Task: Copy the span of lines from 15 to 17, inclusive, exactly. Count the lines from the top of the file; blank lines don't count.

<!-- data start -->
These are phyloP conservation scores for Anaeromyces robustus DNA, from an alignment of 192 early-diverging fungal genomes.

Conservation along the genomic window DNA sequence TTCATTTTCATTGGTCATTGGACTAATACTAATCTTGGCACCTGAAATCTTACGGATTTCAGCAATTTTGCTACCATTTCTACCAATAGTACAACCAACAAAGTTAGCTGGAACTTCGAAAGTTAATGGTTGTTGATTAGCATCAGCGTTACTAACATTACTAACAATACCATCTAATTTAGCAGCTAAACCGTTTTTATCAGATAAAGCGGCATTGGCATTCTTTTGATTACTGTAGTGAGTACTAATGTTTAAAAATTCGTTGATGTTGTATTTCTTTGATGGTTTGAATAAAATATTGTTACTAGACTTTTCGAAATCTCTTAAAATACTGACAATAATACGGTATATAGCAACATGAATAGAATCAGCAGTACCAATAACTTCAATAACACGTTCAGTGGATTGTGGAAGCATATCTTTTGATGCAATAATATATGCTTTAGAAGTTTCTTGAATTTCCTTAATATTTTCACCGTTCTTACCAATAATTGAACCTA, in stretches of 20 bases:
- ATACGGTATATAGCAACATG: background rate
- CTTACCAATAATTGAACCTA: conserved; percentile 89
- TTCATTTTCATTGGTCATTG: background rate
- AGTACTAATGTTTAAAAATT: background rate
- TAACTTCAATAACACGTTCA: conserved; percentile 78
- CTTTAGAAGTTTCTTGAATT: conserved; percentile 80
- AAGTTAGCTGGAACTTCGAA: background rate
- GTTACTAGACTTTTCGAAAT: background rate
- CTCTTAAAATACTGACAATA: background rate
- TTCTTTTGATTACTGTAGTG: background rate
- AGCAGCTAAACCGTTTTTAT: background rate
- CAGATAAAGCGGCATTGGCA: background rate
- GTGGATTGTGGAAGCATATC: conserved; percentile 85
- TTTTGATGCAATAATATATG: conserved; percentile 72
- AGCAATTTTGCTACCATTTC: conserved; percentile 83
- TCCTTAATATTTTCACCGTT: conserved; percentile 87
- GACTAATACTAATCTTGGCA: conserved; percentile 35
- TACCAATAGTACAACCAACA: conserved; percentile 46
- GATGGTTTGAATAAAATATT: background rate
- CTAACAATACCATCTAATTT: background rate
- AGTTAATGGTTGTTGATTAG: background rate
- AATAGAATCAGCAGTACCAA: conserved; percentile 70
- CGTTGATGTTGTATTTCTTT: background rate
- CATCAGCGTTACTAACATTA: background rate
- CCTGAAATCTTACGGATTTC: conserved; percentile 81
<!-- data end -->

- GTGGATTGTGGAAGCATATC: conserved; percentile 85
- TTTTGATGCAATAATATATG: conserved; percentile 72
- AGCAATTTTGCTACCATTTC: conserved; percentile 83